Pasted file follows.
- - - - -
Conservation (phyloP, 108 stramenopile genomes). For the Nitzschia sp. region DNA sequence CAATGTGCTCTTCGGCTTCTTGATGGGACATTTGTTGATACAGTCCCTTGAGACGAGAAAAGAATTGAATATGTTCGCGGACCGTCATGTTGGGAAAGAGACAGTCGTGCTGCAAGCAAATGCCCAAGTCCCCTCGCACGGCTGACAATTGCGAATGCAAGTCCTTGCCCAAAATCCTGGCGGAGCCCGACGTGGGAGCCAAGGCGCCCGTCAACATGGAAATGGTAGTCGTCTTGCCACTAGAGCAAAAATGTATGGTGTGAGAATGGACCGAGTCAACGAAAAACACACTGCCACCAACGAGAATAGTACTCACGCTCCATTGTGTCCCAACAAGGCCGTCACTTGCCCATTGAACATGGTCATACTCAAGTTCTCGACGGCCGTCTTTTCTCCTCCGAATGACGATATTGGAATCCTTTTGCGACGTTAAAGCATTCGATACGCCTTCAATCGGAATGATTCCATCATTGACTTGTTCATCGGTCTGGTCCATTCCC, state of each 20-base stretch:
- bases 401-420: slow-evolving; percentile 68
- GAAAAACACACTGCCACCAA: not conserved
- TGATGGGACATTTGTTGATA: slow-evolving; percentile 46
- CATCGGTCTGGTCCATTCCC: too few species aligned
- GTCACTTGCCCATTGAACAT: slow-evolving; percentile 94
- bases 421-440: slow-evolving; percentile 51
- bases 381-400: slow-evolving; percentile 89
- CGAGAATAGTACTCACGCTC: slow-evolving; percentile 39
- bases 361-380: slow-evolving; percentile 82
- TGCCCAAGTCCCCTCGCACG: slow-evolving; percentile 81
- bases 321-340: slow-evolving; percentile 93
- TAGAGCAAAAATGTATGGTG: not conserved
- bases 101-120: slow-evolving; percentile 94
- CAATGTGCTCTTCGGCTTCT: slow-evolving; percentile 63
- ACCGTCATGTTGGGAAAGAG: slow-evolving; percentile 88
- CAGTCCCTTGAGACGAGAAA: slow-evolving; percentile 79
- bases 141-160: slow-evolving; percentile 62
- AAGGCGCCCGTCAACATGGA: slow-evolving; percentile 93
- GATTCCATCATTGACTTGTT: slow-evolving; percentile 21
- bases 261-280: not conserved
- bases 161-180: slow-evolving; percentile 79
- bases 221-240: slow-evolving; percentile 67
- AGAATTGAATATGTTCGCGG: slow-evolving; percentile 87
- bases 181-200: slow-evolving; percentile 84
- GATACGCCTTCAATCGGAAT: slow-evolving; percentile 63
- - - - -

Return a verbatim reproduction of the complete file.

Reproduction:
Conservation (phyloP, 108 stramenopile genomes). For the Nitzschia sp. region DNA sequence CAATGTGCTCTTCGGCTTCTTGATGGGACATTTGTTGATACAGTCCCTTGAGACGAGAAAAGAATTGAATATGTTCGCGGACCGTCATGTTGGGAAAGAGACAGTCGTGCTGCAAGCAAATGCCCAAGTCCCCTCGCACGGCTGACAATTGCGAATGCAAGTCCTTGCCCAAAATCCTGGCGGAGCCCGACGTGGGAGCCAAGGCGCCCGTCAACATGGAAATGGTAGTCGTCTTGCCACTAGAGCAAAAATGTATGGTGTGAGAATGGACCGAGTCAACGAAAAACACACTGCCACCAACGAGAATAGTACTCACGCTCCATTGTGTCCCAACAAGGCCGTCACTTGCCCATTGAACATGGTCATACTCAAGTTCTCGACGGCCGTCTTTTCTCCTCCGAATGACGATATTGGAATCCTTTTGCGACGTTAAAGCATTCGATACGCCTTCAATCGGAATGATTCCATCATTGACTTGTTCATCGGTCTGGTCCATTCCC, state of each 20-base stretch:
- bases 401-420: slow-evolving; percentile 68
- GAAAAACACACTGCCACCAA: not conserved
- TGATGGGACATTTGTTGATA: slow-evolving; percentile 46
- CATCGGTCTGGTCCATTCCC: too few species aligned
- GTCACTTGCCCATTGAACAT: slow-evolving; percentile 94
- bases 421-440: slow-evolving; percentile 51
- bases 381-400: slow-evolving; percentile 89
- CGAGAATAGTACTCACGCTC: slow-evolving; percentile 39
- bases 361-380: slow-evolving; percentile 82
- TGCCCAAGTCCCCTCGCACG: slow-evolving; percentile 81
- bases 321-340: slow-evolving; percentile 93
- TAGAGCAAAAATGTATGGTG: not conserved
- bases 101-120: slow-evolving; percentile 94
- CAATGTGCTCTTCGGCTTCT: slow-evolving; percentile 63
- ACCGTCATGTTGGGAAAGAG: slow-evolving; percentile 88
- CAGTCCCTTGAGACGAGAAA: slow-evolving; percentile 79
- bases 141-160: slow-evolving; percentile 62
- AAGGCGCCCGTCAACATGGA: slow-evolving; percentile 93
- GATTCCATCATTGACTTGTT: slow-evolving; percentile 21
- bases 261-280: not conserved
- bases 161-180: slow-evolving; percentile 79
- bases 221-240: slow-evolving; percentile 67
- AGAATTGAATATGTTCGCGG: slow-evolving; percentile 87
- bases 181-200: slow-evolving; percentile 84
- GATACGCCTTCAATCGGAAT: slow-evolving; percentile 63